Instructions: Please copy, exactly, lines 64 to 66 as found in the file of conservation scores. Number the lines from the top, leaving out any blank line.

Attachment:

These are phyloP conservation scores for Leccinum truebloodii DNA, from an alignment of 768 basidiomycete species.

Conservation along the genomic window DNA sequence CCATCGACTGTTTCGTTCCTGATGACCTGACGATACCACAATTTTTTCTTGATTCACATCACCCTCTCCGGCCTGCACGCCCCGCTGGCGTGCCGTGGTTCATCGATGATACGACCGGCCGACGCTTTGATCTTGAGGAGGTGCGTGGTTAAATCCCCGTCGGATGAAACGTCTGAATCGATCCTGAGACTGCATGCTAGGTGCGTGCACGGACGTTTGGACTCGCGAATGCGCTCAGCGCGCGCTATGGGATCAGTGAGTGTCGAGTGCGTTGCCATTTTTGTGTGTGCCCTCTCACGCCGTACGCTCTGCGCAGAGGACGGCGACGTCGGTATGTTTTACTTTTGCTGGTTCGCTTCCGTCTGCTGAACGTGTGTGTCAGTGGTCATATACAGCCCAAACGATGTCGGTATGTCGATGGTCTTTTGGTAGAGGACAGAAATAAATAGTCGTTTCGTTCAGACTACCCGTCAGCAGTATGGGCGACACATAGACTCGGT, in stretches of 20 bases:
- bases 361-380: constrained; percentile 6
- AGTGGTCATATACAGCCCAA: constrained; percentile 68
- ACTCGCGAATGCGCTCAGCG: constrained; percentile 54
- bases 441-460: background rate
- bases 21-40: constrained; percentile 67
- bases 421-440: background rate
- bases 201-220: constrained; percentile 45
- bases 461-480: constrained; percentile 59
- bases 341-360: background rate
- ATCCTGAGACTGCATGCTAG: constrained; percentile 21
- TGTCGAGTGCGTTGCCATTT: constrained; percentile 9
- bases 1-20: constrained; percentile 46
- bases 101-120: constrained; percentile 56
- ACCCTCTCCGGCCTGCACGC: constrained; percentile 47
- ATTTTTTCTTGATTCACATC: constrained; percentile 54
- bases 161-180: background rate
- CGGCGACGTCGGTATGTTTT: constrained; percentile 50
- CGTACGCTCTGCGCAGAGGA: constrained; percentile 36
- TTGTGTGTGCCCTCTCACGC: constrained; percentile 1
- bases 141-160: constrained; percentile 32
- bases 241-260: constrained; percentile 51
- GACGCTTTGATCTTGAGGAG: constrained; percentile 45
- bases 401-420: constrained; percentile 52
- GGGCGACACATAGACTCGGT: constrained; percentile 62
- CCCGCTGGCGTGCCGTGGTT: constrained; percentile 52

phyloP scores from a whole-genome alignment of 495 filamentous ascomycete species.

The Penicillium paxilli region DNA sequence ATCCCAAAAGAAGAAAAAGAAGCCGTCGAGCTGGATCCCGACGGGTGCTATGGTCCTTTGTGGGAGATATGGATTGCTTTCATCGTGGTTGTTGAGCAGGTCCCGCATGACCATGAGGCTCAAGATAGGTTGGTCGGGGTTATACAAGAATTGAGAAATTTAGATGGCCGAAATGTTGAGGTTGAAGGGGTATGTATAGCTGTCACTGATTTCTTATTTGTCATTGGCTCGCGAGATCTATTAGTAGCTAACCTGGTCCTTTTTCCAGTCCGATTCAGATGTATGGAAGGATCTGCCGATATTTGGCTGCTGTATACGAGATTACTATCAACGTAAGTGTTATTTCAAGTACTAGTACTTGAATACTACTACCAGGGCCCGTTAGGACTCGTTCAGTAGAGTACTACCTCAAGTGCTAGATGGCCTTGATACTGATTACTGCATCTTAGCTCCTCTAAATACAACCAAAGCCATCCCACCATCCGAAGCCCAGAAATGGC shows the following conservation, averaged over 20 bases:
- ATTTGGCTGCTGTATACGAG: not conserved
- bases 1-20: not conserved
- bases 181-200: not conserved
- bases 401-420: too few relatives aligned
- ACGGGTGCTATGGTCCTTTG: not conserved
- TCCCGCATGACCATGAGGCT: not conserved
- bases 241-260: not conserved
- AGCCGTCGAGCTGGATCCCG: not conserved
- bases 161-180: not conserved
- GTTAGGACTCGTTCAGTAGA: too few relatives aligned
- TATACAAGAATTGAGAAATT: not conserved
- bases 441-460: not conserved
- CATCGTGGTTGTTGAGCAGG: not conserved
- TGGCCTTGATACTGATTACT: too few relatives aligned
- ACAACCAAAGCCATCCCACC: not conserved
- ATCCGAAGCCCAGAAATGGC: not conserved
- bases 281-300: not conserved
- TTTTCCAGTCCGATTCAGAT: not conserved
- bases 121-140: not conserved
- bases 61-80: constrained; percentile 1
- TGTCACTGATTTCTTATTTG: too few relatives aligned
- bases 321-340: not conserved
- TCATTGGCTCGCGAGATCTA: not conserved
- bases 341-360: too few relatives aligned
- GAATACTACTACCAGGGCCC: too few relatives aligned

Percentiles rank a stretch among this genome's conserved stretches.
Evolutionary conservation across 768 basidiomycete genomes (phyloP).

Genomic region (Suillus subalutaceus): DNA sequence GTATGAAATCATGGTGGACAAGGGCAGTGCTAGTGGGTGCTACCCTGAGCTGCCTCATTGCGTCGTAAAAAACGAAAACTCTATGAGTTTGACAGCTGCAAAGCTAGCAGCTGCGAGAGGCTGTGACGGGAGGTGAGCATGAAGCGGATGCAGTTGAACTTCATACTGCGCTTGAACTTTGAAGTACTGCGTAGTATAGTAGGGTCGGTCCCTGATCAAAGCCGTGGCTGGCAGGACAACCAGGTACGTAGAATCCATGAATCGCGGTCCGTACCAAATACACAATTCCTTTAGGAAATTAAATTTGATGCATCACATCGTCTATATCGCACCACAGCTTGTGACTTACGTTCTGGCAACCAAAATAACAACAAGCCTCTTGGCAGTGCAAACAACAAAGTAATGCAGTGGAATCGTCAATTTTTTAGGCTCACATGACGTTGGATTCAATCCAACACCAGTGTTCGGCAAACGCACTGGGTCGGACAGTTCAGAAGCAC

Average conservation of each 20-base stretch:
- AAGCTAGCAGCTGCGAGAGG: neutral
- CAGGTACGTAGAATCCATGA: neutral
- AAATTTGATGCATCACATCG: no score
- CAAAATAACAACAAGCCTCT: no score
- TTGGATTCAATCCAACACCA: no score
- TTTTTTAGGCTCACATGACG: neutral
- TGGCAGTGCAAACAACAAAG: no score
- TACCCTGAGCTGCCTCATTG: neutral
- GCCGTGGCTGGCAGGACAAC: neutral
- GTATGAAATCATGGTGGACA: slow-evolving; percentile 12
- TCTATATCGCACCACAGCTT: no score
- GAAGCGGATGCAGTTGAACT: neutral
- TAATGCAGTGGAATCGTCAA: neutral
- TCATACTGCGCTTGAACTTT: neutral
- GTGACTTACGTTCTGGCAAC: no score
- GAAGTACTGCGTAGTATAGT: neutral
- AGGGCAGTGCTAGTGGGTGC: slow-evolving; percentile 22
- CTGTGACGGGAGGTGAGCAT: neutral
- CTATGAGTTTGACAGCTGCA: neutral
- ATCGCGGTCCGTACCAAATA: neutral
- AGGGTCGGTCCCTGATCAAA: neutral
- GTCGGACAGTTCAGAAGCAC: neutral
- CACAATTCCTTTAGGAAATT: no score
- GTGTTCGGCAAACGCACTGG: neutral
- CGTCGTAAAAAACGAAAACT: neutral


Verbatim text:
- TTTTTTAGGCTCACATGACG: neutral
- TGGCAGTGCAAACAACAAAG: no score
- TACCCTGAGCTGCCTCATTG: neutral